Does God Desire All to Be Saved?

Posted: October 10, 2013 in Uncategorized

PiperBookJohn Piper is my favorite preacher and Bible teacher. That comes as no surprise to those who know me. I have devoured Piper books, sermons, and interviews over the years and have been deeply impacted by what God has taught me through him. One of the most significant impacts on my life from the ministry of Pastor John is his explanation of divine sovereignty and human responsibility in regard to salvation. I am forever grateful that he has helped me to see that Calvinism is deeply biblical and completely compatible with human choice (rightly understood, of course).

The  texts that seem to be problem text for Calvinistic theology are dealt with time and again by Pastor John in both his seminars and his books. He does not shy away from texts that seem to present problems for the Calvinist. Instead, since he desires to let the Bible drive his theology, he meets every text head on and digs to see what they mean. And if a text ever rendered Calvinism untenable, I have no doubts that Pastor John would abandon his Calvinism in favor of whatever position the Bible required. I hope that I would do the same.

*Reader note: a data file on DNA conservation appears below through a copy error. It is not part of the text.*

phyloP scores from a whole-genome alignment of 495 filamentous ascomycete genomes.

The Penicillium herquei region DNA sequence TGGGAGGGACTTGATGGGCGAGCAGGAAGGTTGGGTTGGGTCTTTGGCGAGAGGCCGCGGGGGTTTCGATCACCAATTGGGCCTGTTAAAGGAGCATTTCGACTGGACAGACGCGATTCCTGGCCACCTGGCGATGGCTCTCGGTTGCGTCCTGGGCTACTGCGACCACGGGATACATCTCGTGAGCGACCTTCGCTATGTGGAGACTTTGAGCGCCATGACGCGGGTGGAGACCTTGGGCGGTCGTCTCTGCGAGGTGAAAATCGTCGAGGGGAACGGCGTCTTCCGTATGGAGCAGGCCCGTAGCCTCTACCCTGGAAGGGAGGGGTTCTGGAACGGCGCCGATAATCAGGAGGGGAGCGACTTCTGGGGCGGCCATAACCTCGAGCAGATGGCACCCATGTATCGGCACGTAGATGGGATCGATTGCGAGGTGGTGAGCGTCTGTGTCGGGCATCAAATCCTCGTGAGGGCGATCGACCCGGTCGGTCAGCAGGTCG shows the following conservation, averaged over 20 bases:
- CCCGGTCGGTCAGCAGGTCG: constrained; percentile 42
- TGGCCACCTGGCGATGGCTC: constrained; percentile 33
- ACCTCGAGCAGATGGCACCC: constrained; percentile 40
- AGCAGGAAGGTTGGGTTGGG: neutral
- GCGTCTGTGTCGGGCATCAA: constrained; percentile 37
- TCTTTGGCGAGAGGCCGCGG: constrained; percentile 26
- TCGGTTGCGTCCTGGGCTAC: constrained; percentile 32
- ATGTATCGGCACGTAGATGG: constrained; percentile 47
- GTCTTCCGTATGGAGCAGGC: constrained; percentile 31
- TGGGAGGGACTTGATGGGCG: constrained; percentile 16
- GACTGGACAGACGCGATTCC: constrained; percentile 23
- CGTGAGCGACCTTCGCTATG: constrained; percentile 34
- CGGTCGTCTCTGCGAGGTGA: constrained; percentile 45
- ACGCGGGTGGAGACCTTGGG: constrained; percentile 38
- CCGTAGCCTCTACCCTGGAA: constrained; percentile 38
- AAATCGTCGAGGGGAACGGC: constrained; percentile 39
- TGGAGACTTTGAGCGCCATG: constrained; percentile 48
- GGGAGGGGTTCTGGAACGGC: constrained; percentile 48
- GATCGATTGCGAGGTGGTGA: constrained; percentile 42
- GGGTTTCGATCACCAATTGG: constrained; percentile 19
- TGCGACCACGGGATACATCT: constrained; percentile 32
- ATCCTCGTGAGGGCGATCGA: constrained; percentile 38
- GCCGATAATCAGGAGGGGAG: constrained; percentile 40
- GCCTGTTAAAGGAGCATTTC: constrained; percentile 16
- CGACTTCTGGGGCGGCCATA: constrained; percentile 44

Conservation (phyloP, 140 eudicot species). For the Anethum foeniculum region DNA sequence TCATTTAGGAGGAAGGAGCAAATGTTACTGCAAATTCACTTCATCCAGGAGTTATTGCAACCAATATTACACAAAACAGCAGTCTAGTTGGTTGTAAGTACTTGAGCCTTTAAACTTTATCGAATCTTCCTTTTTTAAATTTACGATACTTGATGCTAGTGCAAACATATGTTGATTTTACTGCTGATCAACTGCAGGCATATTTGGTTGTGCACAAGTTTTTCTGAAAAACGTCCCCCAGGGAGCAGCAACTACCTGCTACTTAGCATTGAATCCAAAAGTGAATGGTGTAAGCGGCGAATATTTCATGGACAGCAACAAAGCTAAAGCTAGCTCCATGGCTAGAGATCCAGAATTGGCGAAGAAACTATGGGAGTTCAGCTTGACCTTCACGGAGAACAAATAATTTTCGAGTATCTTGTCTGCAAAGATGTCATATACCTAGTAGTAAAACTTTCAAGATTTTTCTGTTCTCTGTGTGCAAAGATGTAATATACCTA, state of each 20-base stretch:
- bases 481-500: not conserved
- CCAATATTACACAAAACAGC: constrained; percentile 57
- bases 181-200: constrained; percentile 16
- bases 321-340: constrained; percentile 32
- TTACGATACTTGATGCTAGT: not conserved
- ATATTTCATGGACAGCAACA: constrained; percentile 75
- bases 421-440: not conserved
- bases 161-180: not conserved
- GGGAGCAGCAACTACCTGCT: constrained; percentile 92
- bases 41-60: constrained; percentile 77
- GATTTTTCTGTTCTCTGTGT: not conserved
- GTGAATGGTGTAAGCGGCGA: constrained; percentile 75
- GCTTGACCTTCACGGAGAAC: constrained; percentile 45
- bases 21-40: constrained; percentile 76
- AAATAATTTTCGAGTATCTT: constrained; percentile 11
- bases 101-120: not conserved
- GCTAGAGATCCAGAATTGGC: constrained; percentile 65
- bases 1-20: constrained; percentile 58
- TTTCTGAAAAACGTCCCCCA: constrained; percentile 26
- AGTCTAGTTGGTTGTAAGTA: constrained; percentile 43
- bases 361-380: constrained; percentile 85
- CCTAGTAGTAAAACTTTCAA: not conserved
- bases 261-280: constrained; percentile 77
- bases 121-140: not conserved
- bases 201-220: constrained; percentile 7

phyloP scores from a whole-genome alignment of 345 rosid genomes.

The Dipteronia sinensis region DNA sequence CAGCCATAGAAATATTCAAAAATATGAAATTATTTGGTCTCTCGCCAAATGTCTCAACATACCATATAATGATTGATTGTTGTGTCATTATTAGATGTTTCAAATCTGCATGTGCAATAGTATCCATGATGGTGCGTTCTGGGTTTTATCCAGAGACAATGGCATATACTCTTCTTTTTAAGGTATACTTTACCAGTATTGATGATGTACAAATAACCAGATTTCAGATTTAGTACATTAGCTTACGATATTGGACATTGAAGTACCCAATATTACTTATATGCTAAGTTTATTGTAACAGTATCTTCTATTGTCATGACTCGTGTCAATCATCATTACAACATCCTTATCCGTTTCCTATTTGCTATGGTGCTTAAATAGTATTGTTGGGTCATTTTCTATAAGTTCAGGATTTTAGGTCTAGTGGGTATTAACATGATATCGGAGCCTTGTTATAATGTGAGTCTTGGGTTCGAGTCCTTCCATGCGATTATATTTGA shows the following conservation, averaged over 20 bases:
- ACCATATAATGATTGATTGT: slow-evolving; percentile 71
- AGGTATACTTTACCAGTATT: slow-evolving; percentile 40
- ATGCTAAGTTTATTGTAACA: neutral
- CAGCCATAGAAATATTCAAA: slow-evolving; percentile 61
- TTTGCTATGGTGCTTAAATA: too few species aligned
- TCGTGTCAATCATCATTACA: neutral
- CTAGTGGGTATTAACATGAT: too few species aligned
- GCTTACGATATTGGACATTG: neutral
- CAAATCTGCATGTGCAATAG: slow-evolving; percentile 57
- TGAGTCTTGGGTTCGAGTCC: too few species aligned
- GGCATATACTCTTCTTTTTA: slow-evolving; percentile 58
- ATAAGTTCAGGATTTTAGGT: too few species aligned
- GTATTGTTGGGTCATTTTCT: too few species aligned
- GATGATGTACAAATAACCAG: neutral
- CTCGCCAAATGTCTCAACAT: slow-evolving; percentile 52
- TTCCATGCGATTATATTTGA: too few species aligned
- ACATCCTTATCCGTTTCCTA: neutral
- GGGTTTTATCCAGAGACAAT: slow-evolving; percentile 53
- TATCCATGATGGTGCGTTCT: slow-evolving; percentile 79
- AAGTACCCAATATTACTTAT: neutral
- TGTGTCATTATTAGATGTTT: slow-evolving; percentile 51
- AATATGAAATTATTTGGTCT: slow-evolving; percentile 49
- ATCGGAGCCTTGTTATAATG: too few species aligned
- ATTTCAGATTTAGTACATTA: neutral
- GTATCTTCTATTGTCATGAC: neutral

One text that seems to be incompatible with Calvinism is 1 Timothy 2:4. This text clearly says that God “desires all to be saved.” That these words are present within the Bible means we must deal with them. It is what these words mean that we must determine. Texts must be interpreted contextually and in a way that does not contradict other passages. For instance, James says that we are not saved by faith alone (James 2:24). Yet, Paul says we are saved by grace through faith (Eph 2:8-10); that our justification is by faith alone (Rom 5:1); etc. So, at first glance we see that James could be contradicting Pauline theology. Yet, because we hold to the presupposition that the Bible will never contradict itself because it is the Word of God, and thus is not contradictory, then we must look for other plausible explanations.

This is how we have to approach 1 Timothy 2:24. In my opinion, there is an overwhelming amount of textual support for Calvinistic understanding of the doctrine of election (read Ephesians 1!). And yet, there are passages like 1 Timothy 2:24 that make me stop and think. How do we understand these two ideas?

Pastor John has written this book to help us wrestle. Part of the book will talk about the two-wills of God. I first encountered this idea in the appendix of The Pleasures of GodUnderstanding the two wills of God has been tremendously helpful in terms of thinking through these issues. No doubt, the book will be heavily exegetical as Piper seeks to build his conclusions on solid exegesis.

This are hard issues. But the wrestling is worth it. I pray that many will read works like his and continue to dig into the Word of God and let what God has said drive the theological positions that you hold.

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